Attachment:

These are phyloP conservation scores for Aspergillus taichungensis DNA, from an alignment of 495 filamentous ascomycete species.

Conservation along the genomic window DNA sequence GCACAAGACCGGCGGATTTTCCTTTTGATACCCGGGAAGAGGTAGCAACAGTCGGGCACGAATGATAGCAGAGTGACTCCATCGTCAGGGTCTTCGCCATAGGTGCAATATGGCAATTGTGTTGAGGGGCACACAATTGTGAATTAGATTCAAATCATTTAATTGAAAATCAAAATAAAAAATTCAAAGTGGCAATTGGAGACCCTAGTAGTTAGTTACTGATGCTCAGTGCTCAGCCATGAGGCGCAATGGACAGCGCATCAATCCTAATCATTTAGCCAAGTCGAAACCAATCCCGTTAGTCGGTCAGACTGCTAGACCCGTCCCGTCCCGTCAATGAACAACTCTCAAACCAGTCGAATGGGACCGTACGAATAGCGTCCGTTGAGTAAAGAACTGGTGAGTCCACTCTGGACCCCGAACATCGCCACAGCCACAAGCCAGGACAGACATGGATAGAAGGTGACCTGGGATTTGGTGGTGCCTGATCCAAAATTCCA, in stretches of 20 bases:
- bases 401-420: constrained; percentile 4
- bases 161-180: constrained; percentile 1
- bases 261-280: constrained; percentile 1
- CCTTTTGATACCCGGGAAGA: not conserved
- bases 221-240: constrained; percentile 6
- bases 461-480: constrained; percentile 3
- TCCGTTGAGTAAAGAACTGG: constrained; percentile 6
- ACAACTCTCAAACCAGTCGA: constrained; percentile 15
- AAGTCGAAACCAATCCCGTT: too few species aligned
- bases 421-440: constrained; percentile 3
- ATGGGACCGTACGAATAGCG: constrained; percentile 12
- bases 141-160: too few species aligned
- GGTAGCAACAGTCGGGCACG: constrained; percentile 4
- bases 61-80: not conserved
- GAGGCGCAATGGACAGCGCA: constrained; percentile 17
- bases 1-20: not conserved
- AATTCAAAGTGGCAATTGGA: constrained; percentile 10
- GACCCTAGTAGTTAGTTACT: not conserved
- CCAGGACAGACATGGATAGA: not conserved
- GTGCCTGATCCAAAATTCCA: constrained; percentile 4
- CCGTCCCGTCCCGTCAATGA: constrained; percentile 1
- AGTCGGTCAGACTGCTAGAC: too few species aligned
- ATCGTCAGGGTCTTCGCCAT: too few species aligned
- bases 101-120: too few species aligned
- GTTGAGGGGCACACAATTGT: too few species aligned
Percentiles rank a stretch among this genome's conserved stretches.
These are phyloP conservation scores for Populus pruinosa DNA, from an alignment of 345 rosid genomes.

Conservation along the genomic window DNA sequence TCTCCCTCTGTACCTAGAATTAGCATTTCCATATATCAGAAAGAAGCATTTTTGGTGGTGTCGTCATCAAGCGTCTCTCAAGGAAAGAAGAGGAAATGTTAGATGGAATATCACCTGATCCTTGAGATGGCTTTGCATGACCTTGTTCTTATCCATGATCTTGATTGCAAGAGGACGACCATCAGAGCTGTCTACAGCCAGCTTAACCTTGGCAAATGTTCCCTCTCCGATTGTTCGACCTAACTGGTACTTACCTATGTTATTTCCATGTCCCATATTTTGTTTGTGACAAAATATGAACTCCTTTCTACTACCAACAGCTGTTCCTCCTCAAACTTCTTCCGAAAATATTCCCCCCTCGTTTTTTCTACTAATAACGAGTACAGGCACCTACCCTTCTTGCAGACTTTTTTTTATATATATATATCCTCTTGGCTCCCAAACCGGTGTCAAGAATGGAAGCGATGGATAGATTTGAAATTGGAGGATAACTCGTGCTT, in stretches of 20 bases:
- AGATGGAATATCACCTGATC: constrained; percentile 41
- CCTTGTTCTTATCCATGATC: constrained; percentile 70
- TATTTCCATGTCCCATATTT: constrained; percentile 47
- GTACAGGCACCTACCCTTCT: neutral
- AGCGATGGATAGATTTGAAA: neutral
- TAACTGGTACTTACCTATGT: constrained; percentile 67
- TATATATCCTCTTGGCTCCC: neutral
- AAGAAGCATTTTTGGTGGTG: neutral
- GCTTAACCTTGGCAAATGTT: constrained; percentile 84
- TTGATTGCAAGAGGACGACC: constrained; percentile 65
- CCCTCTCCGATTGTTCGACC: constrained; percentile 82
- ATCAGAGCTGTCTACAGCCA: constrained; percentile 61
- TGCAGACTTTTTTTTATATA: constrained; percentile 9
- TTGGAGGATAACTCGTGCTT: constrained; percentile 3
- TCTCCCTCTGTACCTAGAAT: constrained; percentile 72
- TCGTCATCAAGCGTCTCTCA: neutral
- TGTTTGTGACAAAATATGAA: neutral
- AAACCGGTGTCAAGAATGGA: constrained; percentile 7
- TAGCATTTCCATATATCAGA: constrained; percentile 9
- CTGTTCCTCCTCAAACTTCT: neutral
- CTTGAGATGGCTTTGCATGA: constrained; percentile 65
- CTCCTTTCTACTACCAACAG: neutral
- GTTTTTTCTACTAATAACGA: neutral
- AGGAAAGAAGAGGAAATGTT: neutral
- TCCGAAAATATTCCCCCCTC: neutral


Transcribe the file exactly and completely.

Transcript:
These are phyloP conservation scores for Aspergillus taichungensis DNA, from an alignment of 495 filamentous ascomycete species.

Conservation along the genomic window DNA sequence GCACAAGACCGGCGGATTTTCCTTTTGATACCCGGGAAGAGGTAGCAACAGTCGGGCACGAATGATAGCAGAGTGACTCCATCGTCAGGGTCTTCGCCATAGGTGCAATATGGCAATTGTGTTGAGGGGCACACAATTGTGAATTAGATTCAAATCATTTAATTGAAAATCAAAATAAAAAATTCAAAGTGGCAATTGGAGACCCTAGTAGTTAGTTACTGATGCTCAGTGCTCAGCCATGAGGCGCAATGGACAGCGCATCAATCCTAATCATTTAGCCAAGTCGAAACCAATCCCGTTAGTCGGTCAGACTGCTAGACCCGTCCCGTCCCGTCAATGAACAACTCTCAAACCAGTCGAATGGGACCGTACGAATAGCGTCCGTTGAGTAAAGAACTGGTGAGTCCACTCTGGACCCCGAACATCGCCACAGCCACAAGCCAGGACAGACATGGATAGAAGGTGACCTGGGATTTGGTGGTGCCTGATCCAAAATTCCA, in stretches of 20 bases:
- bases 401-420: constrained; percentile 4
- bases 161-180: constrained; percentile 1
- bases 261-280: constrained; percentile 1
- CCTTTTGATACCCGGGAAGA: not conserved
- bases 221-240: constrained; percentile 6
- bases 461-480: constrained; percentile 3
- TCCGTTGAGTAAAGAACTGG: constrained; percentile 6
- ACAACTCTCAAACCAGTCGA: constrained; percentile 15
- AAGTCGAAACCAATCCCGTT: too few species aligned
- bases 421-440: constrained; percentile 3
- ATGGGACCGTACGAATAGCG: constrained; percentile 12
- bases 141-160: too few species aligned
- GGTAGCAACAGTCGGGCACG: constrained; percentile 4
- bases 61-80: not conserved
- GAGGCGCAATGGACAGCGCA: constrained; percentile 17
- bases 1-20: not conserved
- AATTCAAAGTGGCAATTGGA: constrained; percentile 10
- GACCCTAGTAGTTAGTTACT: not conserved
- CCAGGACAGACATGGATAGA: not conserved
- GTGCCTGATCCAAAATTCCA: constrained; percentile 4
- CCGTCCCGTCCCGTCAATGA: constrained; percentile 1
- AGTCGGTCAGACTGCTAGAC: too few species aligned
- ATCGTCAGGGTCTTCGCCAT: too few species aligned
- bases 101-120: too few species aligned
- GTTGAGGGGCACACAATTGT: too few species aligned
Percentiles rank a stretch among this genome's conserved stretches.
These are phyloP conservation scores for Populus pruinosa DNA, from an alignment of 345 rosid genomes.

Conservation along the genomic window DNA sequence TCTCCCTCTGTACCTAGAATTAGCATTTCCATATATCAGAAAGAAGCATTTTTGGTGGTGTCGTCATCAAGCGTCTCTCAAGGAAAGAAGAGGAAATGTTAGATGGAATATCACCTGATCCTTGAGATGGCTTTGCATGACCTTGTTCTTATCCATGATCTTGATTGCAAGAGGACGACCATCAGAGCTGTCTACAGCCAGCTTAACCTTGGCAAATGTTCCCTCTCCGATTGTTCGACCTAACTGGTACTTACCTATGTTATTTCCATGTCCCATATTTTGTTTGTGACAAAATATGAACTCCTTTCTACTACCAACAGCTGTTCCTCCTCAAACTTCTTCCGAAAATATTCCCCCCTCGTTTTTTCTACTAATAACGAGTACAGGCACCTACCCTTCTTGCAGACTTTTTTTTATATATATATATCCTCTTGGCTCCCAAACCGGTGTCAAGAATGGAAGCGATGGATAGATTTGAAATTGGAGGATAACTCGTGCTT, in stretches of 20 bases:
- AGATGGAATATCACCTGATC: constrained; percentile 41
- CCTTGTTCTTATCCATGATC: constrained; percentile 70
- TATTTCCATGTCCCATATTT: constrained; percentile 47
- GTACAGGCACCTACCCTTCT: neutral
- AGCGATGGATAGATTTGAAA: neutral
- TAACTGGTACTTACCTATGT: constrained; percentile 67
- TATATATCCTCTTGGCTCCC: neutral
- AAGAAGCATTTTTGGTGGTG: neutral
- GCTTAACCTTGGCAAATGTT: constrained; percentile 84
- TTGATTGCAAGAGGACGACC: constrained; percentile 65
- CCCTCTCCGATTGTTCGACC: constrained; percentile 82
- ATCAGAGCTGTCTACAGCCA: constrained; percentile 61
- TGCAGACTTTTTTTTATATA: constrained; percentile 9
- TTGGAGGATAACTCGTGCTT: constrained; percentile 3
- TCTCCCTCTGTACCTAGAAT: constrained; percentile 72
- TCGTCATCAAGCGTCTCTCA: neutral
- TGTTTGTGACAAAATATGAA: neutral
- AAACCGGTGTCAAGAATGGA: constrained; percentile 7
- TAGCATTTCCATATATCAGA: constrained; percentile 9
- CTGTTCCTCCTCAAACTTCT: neutral
- CTTGAGATGGCTTTGCATGA: constrained; percentile 65
- CTCCTTTCTACTACCAACAG: neutral
- GTTTTTTCTACTAATAACGA: neutral
- AGGAAAGAAGAGGAAATGTT: neutral
- TCCGAAAATATTCCCCCCTC: neutral